Supporting code for the paper "Highly accurate model for prediction of lung nodule malignancy with CT scans".
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README.md

NoduleX

Supporting code for the paper "Highly accurate model for prediction of lung nodule malignancy with CT scans".

Instructions

After cloning or downloading this repository, extract the files from (http://bioinformatics.astate.edu/NoduleX/NoduleX_data.tar.gz) into the data directory.

Many of the scripts contained here have several command-line options available. Run the scripts with the --help option to see a usage listing.

Requirements

  • Python2.7, pip
    • A requirements file NoduleX_python_requirements.txt is provided listing required Python packages. You can install them using:
      • pip install -r NoduleX_python_requirements.txt
    • Setting up a virtual environment is recommended.
  • QIF feature extraction requires Octave (version tested was 4.2.0), or MATLAB (with some modifications to the helper scripts, see QIF_extraction/README.md).
  • A POSIX-compatible system (Linux, Mac OS, or Linux shell under Windows) is assumed; many scripts given are written in Bash shell syntax.

Running the CNN models against validation data

Use the script keras_CNN/keras_evaluate.py, providing the correct model .json file (from data/CNN_models) and matching weights .hd5 file (from data/CNN_weights) and a dataset .hd5 file (from data/CNN_datasets). For example:

python keras_CNN/keras_evaluate.py \
    --window \
    data/CNN_models/CNN47.json \
    data/CNN_weights/12v45_weights.hd5 \
    data/CNN_datasets/S12vS45_s47_VALIDATION.hd5

Training CNN models with training data

Use the script keras_CNN/keras_retrain_model.py, providing the correct model .json file (from data/CNN_models) and a training dataset .hd5 file (from data/CNN_datasets). For example:

python keras_CNN/keras_retrain_model.py \
    --window \
    -s 47 \
    data/CNN_models/CNN47.json \
    data/CNN_datasets/S12vS45_s47_TRAIN.hd5 \
    /tmp/CNN47_retrain_checkpoint_dir

The final model weights will be saved in the working directory (as a .hd5 file), and checkpoints will be placed in the directory /tmp/CNN47_retrain_checkpoint_dir (you can customize this of course).

Depending on the number of epochs and batch size you choose (default is 200 and 64), the model may overfit. Examine the checkpoint models as well as the final model to determine the best overall performance. (Typically the best will be one of the last 3 checkpoints or the final model.) Training is stochastic, so repeated training will yield different results.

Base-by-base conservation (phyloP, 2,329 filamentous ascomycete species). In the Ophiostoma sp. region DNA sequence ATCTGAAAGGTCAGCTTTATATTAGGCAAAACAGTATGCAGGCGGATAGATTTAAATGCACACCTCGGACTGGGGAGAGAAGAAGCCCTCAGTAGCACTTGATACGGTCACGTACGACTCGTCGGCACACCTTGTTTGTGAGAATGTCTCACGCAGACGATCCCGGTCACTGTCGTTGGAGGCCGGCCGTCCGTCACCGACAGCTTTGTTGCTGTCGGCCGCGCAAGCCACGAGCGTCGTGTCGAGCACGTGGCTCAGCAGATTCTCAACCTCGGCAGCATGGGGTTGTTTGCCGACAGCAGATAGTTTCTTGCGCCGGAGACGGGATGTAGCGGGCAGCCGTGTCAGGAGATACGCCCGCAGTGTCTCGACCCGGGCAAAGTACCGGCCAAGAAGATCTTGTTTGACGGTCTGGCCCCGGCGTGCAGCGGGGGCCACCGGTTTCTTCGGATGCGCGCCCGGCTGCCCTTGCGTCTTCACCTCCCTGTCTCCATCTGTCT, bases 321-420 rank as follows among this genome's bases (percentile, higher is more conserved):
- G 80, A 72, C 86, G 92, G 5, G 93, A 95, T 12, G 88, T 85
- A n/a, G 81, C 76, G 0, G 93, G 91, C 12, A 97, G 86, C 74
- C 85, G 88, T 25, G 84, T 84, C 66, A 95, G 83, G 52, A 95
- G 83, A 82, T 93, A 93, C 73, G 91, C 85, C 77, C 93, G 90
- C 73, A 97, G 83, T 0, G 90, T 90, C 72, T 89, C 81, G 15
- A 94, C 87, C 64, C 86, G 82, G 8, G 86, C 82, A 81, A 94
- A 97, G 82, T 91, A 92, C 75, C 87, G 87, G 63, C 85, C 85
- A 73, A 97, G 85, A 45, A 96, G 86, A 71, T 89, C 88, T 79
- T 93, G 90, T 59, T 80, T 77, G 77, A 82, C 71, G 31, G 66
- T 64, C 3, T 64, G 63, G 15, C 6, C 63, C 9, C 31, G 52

Building datasets from LIDC-IDRI

Start by downloading the data files for LIDC-IDRI ( https://wiki.cancerimagingarchive.net/display/Public/LIDC-IDRI) and extract the DOI folder in data.

Run the script dicom_and_image_tools/simplify_doi_structure.sh against the DOI direcotry (you may choose to create symlinks with the -s option). This produces a directory structure that is flattened with naming based on patient identifiers. It could also be useful to run dicom_and_image_tools/rename_dicom_by_position.py against each of the patient directories to name the .dcm files themselves in order of 'sliceNo' (not necessary, but it makes the files easier to reason about).

Extracting CNN Cubes

Extract input volumes for the CNN by using the script dicom_and_image_tools/create_data_file_from_seed_points.py. Candidate nodule lists are in the directory data/nodule_lists. Run the script using the top-level of your flattened data directory from the previous step as dicom_dir.

Creating Segmentation Masks for QIF Feature Computation

The QIF feature extraction code requires the original image ("grey image") and an image where all pixels representing the ROI are set to 1 while all others are set to 0 ("binary image"). To create the binary images, use dicom_and_image_tools/segment_to_binary_image.py as follows:

  • For "nodules": For any nodule with a malignancy rating 1-5, segmentations are provided by LIDC-IDRI. Run the segment_to_binary_image.py script with the --candidates option pointing to the candidates file (from data/nodule_lists) and the --segmented-only option. This works for the "S12vS45", "S1vS45" and "NvNN_nodule-only" candidate lists.
  • For "non-nodules": For the "non-nodule" dataset (the "NvNN_non-nodule-only" candidate list), a segmentation must be algorithmically generated for each "non-nodule" seed point. Run the segment_to_binary_image.py script with the --candidates option pointing to the candidates file (from data/nodule_lists). The segmentation process will take some time.

Converting to Analyze format for QIF Feature Computation

The QIF Feature extraction code requires Analyze format for its input files; LIDC-IDRI data is in DICOM format. To convert (both the "grey" and "binary", see above) DICOM files to Analyze, the tool dicom_and_image_tools/dicom_to_analyze.py is provided. Run it for each patient's scan (producing the "grey" images), and for each nodule segmentation ("binary image") file.

For example, if you placed your binary DICOM images in a directory binary_dicom, you could something similar to the following to convert all nodules for a single patient:

p=<YOUR-LIDC-IDRI-PATIENT-ID->; \
for n in `ls -d data/binary_dicom/$p/*` ; do \
    echo "Converting nodule $n" ; \
    python dicom_and_image_tools/dicom_to_analyze.py \
        "$n" \
        "data/binary_analyze/$p/$(basename $n)" \
        && echo "OK" \
        || echo "FAILED converting nodule $n" \
;done

Where <YOUR-LIDC-IDRI-PATIENT-ID> is the patient ID for the patient whose nodules you are converting. Adjust paths according to your local directory layout, as necessary.

Extracting QIF Features

See the file README.md in the QIF_extraction directory for the steps required to compute QIF features given the "grey" and "binary" images in Analyze format as described above.